A KPMG report confirms that complying with CSRD standards will be challenging for most companies: “Obtaining relevant sustainability data can be challenging for many players in the industry due to their lack of experience in where, how, and when to source meaningful data (or even how to define it). Technical systems are simply not ready and the short time frame to prepare it can be a significant problem.”

    Josh Prigge recommends implementing software to be more efficient in collecting and analyzing sustainability data. “ESG sustainability carbon accounting management software can be essential for companies to streamline the whole process. Where in the past, we would be emailing individuals across the organization, software can make sustainability a part of the company’s process.” Companies that are a step back can highly benefit from software with application programming interface (API) capabilities as they will help automate the data collection and even identify which are the focus points in a company’s sustainability strategy and monitor the progress along the way.

    “For life sciences companies, the data collection will be the big lift to be compliant with CSRD, but if we are talking about specific material topics, waste seems to be a big issue in the industry because you have to balance sustainability versus safety. It will also take a lot of effort to break down these very complex supply chains in the process.”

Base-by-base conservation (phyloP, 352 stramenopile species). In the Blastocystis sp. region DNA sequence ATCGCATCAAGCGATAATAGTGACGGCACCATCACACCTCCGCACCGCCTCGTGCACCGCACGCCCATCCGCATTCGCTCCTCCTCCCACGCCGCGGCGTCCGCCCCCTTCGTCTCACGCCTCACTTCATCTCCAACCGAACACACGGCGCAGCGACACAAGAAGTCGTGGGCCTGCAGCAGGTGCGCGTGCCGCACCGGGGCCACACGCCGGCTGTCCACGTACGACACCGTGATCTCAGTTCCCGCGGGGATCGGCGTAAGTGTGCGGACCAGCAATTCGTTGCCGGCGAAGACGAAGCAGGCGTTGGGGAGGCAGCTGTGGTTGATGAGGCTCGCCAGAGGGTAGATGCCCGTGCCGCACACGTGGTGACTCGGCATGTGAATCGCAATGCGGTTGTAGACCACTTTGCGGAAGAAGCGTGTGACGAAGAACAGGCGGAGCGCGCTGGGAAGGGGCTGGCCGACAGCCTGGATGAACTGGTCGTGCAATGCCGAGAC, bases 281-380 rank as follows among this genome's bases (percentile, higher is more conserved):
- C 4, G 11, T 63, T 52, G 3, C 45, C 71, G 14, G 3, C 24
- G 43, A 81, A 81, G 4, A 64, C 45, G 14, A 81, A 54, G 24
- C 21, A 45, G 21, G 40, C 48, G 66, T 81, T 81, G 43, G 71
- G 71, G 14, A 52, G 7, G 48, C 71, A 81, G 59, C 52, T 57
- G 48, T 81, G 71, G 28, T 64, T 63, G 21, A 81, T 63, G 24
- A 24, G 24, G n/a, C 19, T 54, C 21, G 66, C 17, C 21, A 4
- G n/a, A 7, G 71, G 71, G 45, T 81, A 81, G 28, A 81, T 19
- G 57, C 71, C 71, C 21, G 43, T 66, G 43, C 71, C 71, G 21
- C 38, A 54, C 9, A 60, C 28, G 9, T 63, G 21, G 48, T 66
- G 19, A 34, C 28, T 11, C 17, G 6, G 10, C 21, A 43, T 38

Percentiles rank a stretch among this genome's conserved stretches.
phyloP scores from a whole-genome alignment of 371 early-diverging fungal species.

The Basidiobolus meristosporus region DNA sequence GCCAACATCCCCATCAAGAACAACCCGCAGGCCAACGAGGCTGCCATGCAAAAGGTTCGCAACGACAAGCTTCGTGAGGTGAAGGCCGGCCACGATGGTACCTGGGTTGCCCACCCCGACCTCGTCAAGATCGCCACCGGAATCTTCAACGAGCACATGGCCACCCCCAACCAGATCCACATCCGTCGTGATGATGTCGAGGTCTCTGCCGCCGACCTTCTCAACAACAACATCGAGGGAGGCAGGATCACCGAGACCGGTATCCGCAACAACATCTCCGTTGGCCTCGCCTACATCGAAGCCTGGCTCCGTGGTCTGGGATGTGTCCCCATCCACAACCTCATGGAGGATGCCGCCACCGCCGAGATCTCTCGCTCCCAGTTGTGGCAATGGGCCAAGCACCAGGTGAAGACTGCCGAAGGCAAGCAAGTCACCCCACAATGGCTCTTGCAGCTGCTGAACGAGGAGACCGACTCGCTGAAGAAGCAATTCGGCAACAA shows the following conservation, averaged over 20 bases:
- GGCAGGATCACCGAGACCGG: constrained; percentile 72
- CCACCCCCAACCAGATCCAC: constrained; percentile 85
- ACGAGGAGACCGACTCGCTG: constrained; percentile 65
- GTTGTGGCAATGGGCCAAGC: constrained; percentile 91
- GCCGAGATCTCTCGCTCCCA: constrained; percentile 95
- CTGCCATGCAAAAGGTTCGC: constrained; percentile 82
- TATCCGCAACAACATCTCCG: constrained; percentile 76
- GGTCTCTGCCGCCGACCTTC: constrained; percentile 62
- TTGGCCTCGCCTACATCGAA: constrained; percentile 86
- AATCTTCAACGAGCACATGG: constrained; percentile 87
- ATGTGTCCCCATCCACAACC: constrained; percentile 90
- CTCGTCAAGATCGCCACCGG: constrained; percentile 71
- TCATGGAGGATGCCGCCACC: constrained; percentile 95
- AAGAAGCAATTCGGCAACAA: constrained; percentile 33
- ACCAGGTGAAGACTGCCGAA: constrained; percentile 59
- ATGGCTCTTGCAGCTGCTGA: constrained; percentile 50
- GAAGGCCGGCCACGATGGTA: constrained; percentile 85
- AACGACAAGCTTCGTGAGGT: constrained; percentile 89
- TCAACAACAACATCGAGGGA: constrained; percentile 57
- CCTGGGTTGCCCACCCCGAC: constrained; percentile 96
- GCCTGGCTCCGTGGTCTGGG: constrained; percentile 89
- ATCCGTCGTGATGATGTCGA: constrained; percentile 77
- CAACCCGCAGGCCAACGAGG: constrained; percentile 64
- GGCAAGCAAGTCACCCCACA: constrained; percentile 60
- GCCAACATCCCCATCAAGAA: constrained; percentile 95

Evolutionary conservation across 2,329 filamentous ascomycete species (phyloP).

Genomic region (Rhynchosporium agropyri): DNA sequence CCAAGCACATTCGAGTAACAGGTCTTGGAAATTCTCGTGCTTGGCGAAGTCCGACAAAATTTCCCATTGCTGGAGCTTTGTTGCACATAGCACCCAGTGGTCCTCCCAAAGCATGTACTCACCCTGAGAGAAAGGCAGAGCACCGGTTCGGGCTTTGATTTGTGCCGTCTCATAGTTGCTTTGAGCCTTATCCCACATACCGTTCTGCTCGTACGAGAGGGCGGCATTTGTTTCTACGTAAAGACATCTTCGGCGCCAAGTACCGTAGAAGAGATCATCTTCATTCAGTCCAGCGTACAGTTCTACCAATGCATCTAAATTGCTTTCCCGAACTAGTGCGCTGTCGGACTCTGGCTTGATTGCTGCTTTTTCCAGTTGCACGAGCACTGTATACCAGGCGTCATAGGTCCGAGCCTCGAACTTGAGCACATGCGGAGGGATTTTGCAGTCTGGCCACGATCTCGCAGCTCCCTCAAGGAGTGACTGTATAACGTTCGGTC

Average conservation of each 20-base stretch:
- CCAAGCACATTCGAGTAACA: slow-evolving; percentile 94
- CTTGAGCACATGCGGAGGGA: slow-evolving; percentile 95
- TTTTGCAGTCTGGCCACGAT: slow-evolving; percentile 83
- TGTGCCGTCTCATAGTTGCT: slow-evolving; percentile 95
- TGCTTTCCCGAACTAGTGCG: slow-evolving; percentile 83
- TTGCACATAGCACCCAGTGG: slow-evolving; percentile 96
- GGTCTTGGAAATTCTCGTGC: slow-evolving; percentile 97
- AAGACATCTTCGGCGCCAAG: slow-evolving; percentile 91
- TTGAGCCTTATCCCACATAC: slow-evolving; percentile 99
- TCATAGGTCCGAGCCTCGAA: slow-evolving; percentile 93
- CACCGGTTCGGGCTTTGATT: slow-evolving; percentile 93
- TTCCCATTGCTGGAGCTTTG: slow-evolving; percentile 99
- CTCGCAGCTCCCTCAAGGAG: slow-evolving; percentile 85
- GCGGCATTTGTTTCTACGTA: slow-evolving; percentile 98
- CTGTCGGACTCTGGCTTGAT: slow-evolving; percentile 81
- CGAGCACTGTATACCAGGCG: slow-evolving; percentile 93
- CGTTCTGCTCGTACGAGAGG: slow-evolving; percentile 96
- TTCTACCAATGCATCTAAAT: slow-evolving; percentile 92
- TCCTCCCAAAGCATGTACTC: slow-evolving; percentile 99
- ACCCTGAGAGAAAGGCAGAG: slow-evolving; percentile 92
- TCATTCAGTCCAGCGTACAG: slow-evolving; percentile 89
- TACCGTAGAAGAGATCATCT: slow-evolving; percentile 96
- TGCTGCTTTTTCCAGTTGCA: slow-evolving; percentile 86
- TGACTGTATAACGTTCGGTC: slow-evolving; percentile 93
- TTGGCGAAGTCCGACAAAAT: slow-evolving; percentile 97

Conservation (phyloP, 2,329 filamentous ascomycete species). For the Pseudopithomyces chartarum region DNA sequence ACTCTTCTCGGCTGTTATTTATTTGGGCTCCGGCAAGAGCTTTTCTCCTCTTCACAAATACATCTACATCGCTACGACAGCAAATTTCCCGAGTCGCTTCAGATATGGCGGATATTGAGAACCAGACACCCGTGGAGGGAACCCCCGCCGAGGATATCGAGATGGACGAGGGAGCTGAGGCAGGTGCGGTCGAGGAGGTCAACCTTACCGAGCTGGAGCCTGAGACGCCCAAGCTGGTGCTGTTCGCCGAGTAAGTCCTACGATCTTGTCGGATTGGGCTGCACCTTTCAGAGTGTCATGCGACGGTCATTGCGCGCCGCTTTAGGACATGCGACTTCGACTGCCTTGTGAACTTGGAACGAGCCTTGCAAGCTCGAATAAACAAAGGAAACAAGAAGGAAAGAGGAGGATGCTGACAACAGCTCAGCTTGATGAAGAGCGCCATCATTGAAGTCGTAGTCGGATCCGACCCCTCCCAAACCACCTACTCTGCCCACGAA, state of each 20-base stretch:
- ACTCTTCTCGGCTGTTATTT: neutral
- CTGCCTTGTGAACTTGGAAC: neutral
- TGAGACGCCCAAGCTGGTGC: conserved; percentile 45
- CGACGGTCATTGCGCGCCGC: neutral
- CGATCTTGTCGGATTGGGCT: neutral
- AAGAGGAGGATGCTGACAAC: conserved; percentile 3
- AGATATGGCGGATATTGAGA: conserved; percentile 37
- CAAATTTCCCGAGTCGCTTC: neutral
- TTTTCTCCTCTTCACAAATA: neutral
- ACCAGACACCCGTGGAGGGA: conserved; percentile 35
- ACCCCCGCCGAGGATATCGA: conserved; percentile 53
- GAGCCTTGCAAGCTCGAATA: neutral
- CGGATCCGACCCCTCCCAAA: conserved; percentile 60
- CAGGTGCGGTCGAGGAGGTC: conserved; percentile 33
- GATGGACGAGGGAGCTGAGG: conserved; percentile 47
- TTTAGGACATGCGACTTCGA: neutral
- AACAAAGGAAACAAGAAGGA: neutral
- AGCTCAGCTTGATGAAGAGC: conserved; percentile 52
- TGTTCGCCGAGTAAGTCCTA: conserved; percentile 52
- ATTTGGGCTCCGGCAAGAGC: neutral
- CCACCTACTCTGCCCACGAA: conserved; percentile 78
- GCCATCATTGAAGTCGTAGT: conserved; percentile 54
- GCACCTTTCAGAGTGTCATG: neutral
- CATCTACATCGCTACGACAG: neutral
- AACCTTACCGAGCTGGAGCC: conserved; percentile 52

Josh Prigge, CEO of Sustridge Sustainability Consulting

    Starting to report on sustainability under the CSRD will require a lot of work; doing the double materiality assessment, identifying the focus points of the company, and streamlining the process, but these are just the first steps. The heavy lifting will start when setting goals and coming up with solutions to reach them.

    The best advice Josh Prigge can give companies is to not forget the business value that will come out of the process: “Companies with a demonstrated commitment to sustainability are outperforming their peers.  There are so many areas where engaging in sustainable practices adds value, maybe not in an immediate return on investment but in the long run, reducing energy, waste, and water, reduces operating costs and increases efficiency. Sustainability is also a growing concern among potential employees, and plays a role in talent attraction and retention.”

    Sustainability and CSRD compliance must then be seen as an opportunity for the biotech industry to become more efficient in the long run. Seeing biotechnology innovation through the lens of sustainability could also bring new solutions while engaging more environmentally conscious practices.

    Explore other topics: EuropePolicySustainability